For ensuring the colours are clearly visible, the element may be of laminated construction, comprising a white substrate below the microfluidic channels, with a transparent material covering the microfluidic channels.

The device may also incorporate a cover, the cover defining multiple lenses that are above the reaction chambers. These lenses may be arranged to make the reaction chambers appear larger, so the colour or change of colour is easier to see. The cover may also include an openable flap that covers the suction means; and also an aperture aligned with the inlet port.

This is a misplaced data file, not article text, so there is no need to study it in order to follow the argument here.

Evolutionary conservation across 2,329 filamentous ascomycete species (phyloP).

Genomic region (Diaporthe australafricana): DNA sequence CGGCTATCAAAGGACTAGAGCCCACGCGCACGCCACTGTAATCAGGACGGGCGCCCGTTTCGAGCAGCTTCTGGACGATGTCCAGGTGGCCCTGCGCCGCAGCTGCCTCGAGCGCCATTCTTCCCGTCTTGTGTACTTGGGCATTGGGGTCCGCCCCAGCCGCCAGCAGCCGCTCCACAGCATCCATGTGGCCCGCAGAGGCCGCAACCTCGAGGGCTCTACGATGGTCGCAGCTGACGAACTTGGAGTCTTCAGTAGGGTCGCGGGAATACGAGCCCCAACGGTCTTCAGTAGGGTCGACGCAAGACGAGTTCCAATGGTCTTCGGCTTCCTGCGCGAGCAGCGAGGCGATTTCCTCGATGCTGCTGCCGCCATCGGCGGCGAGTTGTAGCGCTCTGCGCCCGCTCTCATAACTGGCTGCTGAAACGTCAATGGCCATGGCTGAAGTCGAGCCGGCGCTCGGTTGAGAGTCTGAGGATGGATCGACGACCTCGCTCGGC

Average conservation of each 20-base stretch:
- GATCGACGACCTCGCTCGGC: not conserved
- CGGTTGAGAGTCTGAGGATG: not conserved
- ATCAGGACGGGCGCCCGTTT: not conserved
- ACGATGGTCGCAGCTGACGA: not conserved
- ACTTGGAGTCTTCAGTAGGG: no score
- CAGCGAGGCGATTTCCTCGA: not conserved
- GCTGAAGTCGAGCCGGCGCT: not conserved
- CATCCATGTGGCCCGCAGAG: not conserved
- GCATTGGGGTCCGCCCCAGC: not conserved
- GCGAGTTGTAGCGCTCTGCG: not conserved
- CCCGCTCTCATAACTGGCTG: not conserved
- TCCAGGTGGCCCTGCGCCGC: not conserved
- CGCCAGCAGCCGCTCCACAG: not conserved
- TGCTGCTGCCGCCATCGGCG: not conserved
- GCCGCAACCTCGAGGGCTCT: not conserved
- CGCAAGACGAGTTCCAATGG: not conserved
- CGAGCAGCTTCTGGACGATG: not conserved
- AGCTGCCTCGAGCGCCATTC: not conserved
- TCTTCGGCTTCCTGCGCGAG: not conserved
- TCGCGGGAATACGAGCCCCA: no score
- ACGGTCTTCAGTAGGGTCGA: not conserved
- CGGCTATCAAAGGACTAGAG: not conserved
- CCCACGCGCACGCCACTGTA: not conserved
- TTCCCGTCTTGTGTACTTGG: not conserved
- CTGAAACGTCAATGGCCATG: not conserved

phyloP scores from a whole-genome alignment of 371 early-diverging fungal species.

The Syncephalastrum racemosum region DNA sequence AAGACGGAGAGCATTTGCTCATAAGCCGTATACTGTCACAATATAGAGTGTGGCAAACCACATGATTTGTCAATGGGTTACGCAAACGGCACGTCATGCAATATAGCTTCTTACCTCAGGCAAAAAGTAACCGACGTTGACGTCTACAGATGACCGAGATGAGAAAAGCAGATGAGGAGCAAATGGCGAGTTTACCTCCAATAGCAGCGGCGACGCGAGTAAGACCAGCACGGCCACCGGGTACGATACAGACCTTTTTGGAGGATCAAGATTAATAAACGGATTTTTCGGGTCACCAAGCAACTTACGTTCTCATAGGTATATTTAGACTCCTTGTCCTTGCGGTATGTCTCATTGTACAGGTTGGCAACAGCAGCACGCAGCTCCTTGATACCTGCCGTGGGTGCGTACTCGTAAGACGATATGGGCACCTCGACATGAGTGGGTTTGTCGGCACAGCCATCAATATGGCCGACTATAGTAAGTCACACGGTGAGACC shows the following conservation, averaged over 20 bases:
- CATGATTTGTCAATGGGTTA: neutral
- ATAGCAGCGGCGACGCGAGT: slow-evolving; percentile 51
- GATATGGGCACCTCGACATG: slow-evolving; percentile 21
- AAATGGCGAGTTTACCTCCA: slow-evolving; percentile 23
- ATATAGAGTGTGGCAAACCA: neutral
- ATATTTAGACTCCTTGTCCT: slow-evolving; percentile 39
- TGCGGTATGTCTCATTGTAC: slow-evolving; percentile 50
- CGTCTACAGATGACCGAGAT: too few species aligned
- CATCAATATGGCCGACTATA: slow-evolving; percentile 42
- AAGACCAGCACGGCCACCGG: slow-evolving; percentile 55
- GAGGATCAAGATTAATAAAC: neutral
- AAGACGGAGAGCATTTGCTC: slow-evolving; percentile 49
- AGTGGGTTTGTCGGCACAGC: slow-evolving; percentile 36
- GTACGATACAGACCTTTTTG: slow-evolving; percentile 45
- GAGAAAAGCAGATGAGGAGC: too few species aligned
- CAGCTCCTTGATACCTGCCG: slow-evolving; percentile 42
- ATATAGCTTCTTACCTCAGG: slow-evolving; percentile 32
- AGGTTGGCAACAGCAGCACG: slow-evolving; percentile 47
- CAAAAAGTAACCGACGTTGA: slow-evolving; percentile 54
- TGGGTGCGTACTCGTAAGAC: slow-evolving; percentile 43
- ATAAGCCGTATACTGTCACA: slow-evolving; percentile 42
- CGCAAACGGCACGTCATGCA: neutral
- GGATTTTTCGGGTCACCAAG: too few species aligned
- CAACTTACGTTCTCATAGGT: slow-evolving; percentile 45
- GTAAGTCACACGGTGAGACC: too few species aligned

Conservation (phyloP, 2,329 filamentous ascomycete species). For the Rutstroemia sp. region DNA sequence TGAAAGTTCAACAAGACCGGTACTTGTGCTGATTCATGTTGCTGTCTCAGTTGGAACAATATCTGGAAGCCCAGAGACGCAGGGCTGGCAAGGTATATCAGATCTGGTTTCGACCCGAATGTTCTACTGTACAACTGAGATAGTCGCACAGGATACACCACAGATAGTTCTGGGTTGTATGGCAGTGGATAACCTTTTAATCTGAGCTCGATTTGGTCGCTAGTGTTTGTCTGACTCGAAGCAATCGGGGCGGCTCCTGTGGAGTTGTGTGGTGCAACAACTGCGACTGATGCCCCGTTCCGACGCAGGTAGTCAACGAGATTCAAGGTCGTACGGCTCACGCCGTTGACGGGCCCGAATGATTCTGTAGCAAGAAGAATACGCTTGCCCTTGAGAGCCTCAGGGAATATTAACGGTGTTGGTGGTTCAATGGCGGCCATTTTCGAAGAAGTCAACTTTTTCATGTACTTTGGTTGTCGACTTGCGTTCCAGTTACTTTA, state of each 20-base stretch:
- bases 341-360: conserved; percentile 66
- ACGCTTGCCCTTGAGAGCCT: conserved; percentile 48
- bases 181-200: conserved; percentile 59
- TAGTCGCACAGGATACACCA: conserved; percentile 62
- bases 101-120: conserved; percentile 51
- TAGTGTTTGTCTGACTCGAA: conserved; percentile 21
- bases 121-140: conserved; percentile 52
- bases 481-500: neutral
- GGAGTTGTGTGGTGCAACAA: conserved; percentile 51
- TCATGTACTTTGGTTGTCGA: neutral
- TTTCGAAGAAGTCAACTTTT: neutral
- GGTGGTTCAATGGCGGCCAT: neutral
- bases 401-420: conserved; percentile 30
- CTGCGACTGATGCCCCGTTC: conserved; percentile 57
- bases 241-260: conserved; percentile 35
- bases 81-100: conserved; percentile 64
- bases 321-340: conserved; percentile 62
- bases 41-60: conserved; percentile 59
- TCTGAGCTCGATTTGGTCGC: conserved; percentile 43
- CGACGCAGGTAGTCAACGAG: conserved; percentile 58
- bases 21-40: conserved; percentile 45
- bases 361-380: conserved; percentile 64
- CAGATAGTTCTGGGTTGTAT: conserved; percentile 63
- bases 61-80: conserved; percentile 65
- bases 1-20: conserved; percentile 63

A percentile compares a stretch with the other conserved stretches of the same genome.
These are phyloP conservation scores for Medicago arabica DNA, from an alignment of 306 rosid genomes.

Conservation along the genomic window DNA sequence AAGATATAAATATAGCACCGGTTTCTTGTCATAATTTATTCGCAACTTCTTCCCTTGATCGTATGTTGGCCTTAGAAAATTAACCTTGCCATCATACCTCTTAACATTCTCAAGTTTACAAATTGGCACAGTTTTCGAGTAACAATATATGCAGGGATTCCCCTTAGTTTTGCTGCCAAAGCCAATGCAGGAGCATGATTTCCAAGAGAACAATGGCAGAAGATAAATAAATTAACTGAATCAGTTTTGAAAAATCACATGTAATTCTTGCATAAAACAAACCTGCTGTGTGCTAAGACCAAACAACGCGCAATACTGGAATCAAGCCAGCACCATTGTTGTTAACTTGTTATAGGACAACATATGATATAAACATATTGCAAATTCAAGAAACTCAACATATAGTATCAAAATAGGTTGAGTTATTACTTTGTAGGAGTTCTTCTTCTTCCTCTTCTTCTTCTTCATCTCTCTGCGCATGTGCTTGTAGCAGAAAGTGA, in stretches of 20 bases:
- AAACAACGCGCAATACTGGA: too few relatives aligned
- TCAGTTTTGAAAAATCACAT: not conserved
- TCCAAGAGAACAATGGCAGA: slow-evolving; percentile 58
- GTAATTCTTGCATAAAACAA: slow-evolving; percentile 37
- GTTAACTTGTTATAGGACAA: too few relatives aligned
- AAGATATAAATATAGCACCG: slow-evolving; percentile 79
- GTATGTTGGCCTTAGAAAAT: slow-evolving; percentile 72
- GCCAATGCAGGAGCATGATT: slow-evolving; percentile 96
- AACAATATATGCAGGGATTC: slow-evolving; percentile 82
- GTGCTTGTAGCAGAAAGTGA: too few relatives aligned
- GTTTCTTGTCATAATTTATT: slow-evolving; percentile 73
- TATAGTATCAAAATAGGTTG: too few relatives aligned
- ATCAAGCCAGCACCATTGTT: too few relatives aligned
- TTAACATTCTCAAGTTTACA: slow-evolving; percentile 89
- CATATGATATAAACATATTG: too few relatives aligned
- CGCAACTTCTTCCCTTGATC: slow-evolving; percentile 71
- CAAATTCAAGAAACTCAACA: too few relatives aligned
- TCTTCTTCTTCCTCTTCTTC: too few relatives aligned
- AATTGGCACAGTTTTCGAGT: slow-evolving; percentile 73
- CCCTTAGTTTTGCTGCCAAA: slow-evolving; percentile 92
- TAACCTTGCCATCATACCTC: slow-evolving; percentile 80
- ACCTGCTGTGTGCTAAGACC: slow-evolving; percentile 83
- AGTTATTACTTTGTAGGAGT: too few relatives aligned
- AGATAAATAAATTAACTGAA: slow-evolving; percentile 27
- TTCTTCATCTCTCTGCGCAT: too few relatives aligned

The colour or change of colour may be observed by eye, and the colour may be compared to a colour chart to enable the presence or concentration of the biomarker to be deduced. Alternatively the device of the invention may be used in conjunction with a smart phone that includes a camera, the camera being used to view the colours of the reaction chambers, as viewed through the cover where this is provided. The camera may be used only to record the information about the colours, or the smart phone may include a software application that is used to deduce from the observed colours information about each of the biomarkers, and to convey that information to the end user. When using a camera it may also be advantageous to provide a colour chart or a strip of different colours, for example on the cover, to be viewed at the same time as the colour in the reaction chamber is being monitored, as this may help the accurate monitoring of the colours, to take into account for example ambient lighting and the sensitivity of the camera. In some cases the colour of the biomarker-sensitive reagent may indicate merely the presence or absence of the biomarker, while in other cases the colour of the biomarker-sensitive reagent may indicate the concentration of the biomarker.